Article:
Negative and Positive Effects of Peer Relationships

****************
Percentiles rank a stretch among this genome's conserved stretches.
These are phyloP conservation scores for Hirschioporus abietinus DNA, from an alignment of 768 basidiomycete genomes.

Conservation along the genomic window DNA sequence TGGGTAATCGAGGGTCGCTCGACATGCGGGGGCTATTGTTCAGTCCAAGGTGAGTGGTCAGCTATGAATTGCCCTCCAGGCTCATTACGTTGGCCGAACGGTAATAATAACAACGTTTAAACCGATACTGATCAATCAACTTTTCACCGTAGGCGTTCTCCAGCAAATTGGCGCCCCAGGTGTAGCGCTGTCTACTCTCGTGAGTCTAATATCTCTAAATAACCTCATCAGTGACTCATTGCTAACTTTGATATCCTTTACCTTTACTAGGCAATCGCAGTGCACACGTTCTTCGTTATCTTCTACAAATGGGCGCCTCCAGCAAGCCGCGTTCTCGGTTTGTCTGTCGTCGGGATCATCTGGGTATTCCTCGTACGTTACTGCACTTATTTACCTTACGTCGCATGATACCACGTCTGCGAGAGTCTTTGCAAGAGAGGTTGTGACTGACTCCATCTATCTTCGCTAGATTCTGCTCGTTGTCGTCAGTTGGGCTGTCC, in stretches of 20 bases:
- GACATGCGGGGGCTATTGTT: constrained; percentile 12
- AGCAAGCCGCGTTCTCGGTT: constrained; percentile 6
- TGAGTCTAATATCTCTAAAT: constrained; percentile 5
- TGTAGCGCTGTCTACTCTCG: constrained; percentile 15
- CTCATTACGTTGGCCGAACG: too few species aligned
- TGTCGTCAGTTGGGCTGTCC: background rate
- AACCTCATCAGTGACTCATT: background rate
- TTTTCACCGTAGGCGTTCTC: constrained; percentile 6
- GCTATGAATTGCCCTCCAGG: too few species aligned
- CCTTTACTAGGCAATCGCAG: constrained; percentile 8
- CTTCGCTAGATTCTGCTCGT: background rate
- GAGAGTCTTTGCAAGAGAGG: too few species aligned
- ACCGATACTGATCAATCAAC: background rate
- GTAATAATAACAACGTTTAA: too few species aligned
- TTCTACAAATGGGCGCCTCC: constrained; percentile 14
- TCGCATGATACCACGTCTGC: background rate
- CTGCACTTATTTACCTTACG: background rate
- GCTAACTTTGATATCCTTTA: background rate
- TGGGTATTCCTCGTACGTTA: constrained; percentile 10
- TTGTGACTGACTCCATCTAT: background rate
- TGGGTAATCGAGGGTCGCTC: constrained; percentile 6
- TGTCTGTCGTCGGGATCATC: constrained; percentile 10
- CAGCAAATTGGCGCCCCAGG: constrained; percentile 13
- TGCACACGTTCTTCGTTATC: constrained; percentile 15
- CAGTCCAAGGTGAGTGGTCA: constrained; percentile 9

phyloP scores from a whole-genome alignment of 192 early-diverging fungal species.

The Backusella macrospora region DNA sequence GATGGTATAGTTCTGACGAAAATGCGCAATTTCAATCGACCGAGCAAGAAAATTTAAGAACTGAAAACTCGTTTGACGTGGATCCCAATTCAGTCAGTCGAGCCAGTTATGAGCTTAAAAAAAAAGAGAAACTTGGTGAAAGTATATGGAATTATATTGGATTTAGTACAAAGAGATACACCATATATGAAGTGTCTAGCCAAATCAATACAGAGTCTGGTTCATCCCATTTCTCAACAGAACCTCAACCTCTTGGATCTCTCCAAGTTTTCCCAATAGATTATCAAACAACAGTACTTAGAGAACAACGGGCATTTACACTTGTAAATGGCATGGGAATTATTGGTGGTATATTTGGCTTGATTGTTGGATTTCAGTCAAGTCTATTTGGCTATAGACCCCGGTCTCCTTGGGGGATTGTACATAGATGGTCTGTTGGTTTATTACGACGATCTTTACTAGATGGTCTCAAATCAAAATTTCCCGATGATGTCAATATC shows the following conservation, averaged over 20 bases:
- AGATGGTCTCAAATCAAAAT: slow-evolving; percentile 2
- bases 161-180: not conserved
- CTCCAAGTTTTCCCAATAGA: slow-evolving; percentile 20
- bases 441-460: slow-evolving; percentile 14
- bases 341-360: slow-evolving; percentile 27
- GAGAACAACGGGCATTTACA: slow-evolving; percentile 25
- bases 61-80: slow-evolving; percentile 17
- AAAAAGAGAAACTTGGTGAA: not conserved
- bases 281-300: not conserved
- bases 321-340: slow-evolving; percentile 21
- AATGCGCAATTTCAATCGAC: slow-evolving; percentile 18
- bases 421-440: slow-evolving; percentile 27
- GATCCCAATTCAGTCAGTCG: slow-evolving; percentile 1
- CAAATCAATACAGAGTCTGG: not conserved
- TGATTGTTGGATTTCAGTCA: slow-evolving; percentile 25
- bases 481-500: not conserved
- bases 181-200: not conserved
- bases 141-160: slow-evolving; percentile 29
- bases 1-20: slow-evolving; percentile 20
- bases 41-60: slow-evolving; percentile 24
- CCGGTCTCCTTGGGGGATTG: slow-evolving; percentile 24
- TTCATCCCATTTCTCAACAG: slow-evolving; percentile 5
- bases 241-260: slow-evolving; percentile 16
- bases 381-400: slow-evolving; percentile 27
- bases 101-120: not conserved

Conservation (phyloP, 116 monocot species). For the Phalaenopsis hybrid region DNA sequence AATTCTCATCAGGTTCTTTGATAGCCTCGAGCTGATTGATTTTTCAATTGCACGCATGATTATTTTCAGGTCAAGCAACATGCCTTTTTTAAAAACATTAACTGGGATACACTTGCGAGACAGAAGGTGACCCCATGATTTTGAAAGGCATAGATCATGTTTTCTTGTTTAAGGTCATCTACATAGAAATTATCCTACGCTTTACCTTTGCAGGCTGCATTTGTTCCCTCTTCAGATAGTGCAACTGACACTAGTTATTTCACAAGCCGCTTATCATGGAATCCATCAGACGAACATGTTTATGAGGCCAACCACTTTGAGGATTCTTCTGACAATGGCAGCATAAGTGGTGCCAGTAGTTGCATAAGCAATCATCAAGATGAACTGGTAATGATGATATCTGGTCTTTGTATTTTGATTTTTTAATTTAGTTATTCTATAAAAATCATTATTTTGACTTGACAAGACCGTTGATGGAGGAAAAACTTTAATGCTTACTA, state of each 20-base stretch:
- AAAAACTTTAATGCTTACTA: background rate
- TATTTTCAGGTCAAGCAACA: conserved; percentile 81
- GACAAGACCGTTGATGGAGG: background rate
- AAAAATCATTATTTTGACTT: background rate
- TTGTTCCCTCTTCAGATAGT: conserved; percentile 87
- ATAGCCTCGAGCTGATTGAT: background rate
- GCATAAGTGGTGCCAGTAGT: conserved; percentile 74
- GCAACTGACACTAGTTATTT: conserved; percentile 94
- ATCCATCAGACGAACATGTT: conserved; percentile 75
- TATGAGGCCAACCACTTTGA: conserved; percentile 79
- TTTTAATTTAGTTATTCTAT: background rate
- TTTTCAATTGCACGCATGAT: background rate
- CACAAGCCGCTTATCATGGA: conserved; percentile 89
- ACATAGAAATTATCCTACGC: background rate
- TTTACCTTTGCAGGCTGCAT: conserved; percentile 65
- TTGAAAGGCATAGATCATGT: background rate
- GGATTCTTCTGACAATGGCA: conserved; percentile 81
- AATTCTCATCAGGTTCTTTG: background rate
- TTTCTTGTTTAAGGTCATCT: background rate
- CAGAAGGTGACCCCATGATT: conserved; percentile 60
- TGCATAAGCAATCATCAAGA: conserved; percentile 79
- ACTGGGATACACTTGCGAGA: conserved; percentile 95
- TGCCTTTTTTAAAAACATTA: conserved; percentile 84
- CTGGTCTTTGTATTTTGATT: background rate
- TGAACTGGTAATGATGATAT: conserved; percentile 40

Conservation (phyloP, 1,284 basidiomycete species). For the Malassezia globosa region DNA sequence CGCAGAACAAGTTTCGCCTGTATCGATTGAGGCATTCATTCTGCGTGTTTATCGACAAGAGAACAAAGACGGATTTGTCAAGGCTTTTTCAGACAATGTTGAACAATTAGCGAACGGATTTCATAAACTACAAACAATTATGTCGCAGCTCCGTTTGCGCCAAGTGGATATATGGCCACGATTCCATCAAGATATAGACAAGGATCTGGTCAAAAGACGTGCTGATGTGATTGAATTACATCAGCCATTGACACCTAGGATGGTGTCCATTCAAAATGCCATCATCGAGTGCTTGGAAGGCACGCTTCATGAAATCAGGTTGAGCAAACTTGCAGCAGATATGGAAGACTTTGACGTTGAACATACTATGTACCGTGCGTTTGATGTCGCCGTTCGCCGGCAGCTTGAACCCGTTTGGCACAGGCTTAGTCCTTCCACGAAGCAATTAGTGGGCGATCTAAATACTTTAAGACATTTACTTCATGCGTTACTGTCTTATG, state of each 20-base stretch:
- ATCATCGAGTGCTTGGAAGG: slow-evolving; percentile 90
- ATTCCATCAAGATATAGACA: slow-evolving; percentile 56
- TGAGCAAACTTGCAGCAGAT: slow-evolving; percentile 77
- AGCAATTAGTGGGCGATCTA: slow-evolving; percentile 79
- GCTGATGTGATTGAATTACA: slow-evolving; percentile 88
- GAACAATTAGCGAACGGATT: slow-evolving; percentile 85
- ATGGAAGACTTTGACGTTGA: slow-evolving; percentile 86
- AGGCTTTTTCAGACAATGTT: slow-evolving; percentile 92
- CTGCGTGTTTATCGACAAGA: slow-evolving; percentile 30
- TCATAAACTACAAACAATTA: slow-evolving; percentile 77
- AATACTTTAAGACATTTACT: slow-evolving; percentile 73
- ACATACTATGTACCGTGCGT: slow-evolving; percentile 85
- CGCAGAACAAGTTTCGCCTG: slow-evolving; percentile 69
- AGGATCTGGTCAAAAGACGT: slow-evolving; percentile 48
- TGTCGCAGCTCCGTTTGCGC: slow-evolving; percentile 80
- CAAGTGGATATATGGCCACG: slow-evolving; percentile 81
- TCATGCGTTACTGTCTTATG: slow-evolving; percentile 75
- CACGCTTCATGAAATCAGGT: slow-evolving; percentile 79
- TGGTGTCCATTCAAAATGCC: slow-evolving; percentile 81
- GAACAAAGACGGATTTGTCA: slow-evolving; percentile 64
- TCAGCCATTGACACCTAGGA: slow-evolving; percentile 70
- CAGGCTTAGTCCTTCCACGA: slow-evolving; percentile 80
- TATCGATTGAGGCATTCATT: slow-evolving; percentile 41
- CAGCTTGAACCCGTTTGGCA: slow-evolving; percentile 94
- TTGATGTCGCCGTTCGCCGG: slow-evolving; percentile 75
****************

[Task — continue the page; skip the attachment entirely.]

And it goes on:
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Possessing a functional or dysfunctional family is of much importance to a healthy development, helping children through peer pressure, acceptance, and the anxiety of belonging. Yet how important is the environment that a child is raised on, this being shared or non-shared? How difficult or easy can peer pressure be? Will peer pressure help or deter a child from being functional. How much do these factors affect development from childhood to adolescence? This paper will explain the different stages of childhood to adolescence, and how a child and adolescence copes with nature and nurture . Family is of great importance to having a functional or dysfunctional development; it will help or impede the child to have a support system in place. The key areas are the family structure, function, shared and non-shared environment. A functional family is a family bonds and works together toward achieving needs. In a difference, the dysfunctional family is the opposite; non-shared environment. In a shared environment, the children are by same parents in the same home and have a crucial role to the development of the Middle childhood and Adolescence period. Children raised by a functional family have some standard to behavior. Parents are first role model. In a functional family, the words that come out from the young child mouth are very selective. The parents built them with such image of respect for both in and out of their environment. Other than behavioral factors, there are conditions that impair the development of the middle childhood. Children living in a non-shares environment maybe malnourished poorly guided, as a result of dysfunctional family. The attitude of such children will most likely be very raw, and disrespectful. Regardless of the family structure, there are stress factors that affect the middle childhood and adolescence development such as separation from both parents if they are divorced, delayed puberty because of malnutrition, adaptation to new environment and peer pressure . Positive impacts of peers and peer groups could be moral development, close friendships, and stability. Negative impacts of peers and peer groups could range from rejection, to bullying, and to no sense of belonging. During the Middle Childhood stage, children tend to look for a sense of belonging. As changes occur within and around them, they develop somewhat of their own culture. This culture allows the child to involve himself with others and create a bond that can compromise, share, and defend one another as an equal (Burger, 2010). As these bonds develop, moral growth is also developed. The morals that a child develops during these stages, sets a foundation for his or her morals to continue throughout adulthood. This childhood culture many times allows the children to develop close friendships. Close friendships become like an extended family to some of these children. These friendships can also hold another positive effect on the child, by providing stability. Many children are affected by family disasters, such as divorce, and single parents. The stability of a close friend developing during this time continues to impact the child positively in to Adolescence and adulthood. It is always easier to discuss the positive impacts that peers can and may have on children in the Middle Childhood age, but negative impacts play a large role in a person’s life. One of the largest negative impacts that peers and peer groups can have on a child between the ages of 7-11, is rejection. Rejection impacts the child from the time it begins and continues all throughout the development stages. Bullying is known to impact the child deeply through words and physical actions. Upon peers and peer groups, bullying and rejection can lead to of place. The negative impact of bullying and rejection can lead a child and adolescence into depression or even no sense of belonging. The effects that peers have on a young adolescent can determine how that child...
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